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Last week, the university where I currently take graduate courses made headlines for all the wrong reasons.

Two Georgetown University students filed a complaint earlier this month against Love Saxa, a student group that endorses traditional Catholic teachings on sex and marriage, accusing the group of discrimination and intolerance and calling for it to be defunded.


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Love Saxa currently receives $250 per year from the Georgetown Student Activities Commission’s $330,000 annual budget.

“[W]e often get the reputation as the abstinence club or the anti-same-sex-marriage club, depending on whom you ask,” Love Saxa President Amelia Irving wrote in a September op-ed in Georgetown’s student newspaper, The Hoya.

Irving did admit that the group’s “definition of marriage does not include same-sex couples,” but went on to express her hope “that there are members of the LGBTQ community that agree with Love Saxa on the issues that we hope to address this year: pornography and the hookup culture.”

You would think that this method of maintaining respectful, principled disagreement while searching for common ground would be enough to calm the raging storm of totalitarian identity politics. But in this case, you would be wrong.

In a piece published on October 20 bearing the headline “Defund Intolerance,” the Hoya’s editorial board used a passage in Love Saxa’s constitution referencing their belief in the “primacy of marriage … as a monogamous and permanent union between a man and a woman” to accuse the group of “denying individuals’ rights on the basis of their sexual orientation.”

To their credit, the editorial board acknowledged that Georgetown is, in fact, a Catholic University, but this inconvenient truth didn’t slow them down a bit: “Though Georgetown… respects the church’s view of marriage, its student groups nevertheless have a responsibility to care for and protect the entire student body.”

Even after only half a semester on campus, I’ve already seen numerous examples of this exact brand of cognitive dissonance. Catholic chapels share campus space with meditation rooms and Muslim prayer centers, and priests stroll past posters for lectures on queer theory.

This is not a question of free speech. The government is not involved, and Georgetown has no obligation to fund any student group. The situation does, however, reveal the totalitarian ideology of identity politics. They’re willing to generously allow Georgetown to continue as a Catholic institution, but only if it agrees to ignore or constantly apologize for official Church teachings.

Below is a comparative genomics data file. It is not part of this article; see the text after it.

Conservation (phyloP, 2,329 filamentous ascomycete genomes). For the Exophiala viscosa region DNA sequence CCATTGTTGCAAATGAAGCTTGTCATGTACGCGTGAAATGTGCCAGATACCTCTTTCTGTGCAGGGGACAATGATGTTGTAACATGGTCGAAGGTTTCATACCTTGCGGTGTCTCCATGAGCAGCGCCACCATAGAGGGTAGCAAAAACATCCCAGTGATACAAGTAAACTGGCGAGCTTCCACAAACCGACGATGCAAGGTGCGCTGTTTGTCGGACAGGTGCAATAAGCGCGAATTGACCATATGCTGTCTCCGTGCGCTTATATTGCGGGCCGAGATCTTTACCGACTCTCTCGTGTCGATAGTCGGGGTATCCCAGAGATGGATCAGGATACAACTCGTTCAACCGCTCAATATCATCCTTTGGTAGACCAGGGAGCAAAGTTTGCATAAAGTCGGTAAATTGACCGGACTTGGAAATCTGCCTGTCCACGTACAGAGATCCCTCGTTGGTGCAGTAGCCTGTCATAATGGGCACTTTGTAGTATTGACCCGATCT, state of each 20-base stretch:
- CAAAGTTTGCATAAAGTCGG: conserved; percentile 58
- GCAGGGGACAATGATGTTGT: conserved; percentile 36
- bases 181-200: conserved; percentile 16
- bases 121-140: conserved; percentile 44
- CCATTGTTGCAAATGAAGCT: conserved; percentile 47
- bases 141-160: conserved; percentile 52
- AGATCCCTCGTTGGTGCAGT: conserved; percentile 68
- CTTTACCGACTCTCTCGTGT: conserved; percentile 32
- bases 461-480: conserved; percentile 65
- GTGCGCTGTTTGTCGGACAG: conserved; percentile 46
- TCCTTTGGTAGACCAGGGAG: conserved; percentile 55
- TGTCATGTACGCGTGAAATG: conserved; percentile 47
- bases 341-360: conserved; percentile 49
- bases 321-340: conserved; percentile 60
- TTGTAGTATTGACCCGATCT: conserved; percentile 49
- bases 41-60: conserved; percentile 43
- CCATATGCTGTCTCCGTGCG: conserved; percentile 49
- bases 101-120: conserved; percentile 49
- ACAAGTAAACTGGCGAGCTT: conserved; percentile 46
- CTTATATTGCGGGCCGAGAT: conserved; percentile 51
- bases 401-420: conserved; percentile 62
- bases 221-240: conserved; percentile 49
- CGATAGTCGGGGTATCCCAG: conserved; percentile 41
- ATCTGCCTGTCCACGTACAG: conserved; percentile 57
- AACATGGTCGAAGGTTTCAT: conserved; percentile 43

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Fortunately, even the most liberal voices in the Catholic Church have denounced the attempt to defund Love Saxa. “Why should a student group that espouses Catholic teaching respectfully be defunded by a Catholic university? As long as Love Saxa treats LGBT people (both on campus and off campus) with ‘respect, compassion and sensitivity,’ as the Catechism requires, then they should be able to have their say on campus,” Fr. James Martin, S.J., a Jesuit priest known for his liberal views on LGBT issues, told the Catholic News Agency.

Love Saxa is still awaiting a decision from the University, but if Love Saxa is punished for respectfully defending a Catholic view of sex and marriage, then the Church might as well pack up its bags and abandon Georgetown to the cult of identity politics.

Should Christian students at a private university be able to express their religious beliefs? AP Photo/Jacquelyn Martin
Grayson Quay About the author:
Grayson Quay is a freelance writer whose work has been published by Watchdog.org, Townhall, the Washington Times, and the National Interest. He is a graduate of Grove City College, a former high school teacher, and a current M.A. student at Georgetown University. His interests center on political discourse, including issues of free speech, identity politics, pop culture, and online political discussion. He enjoys writing poetry, listening to NPR, and mixing up an icy cocktail of red wine and Sprite on a hot summer day. Follow him on Twitter @hemingquay
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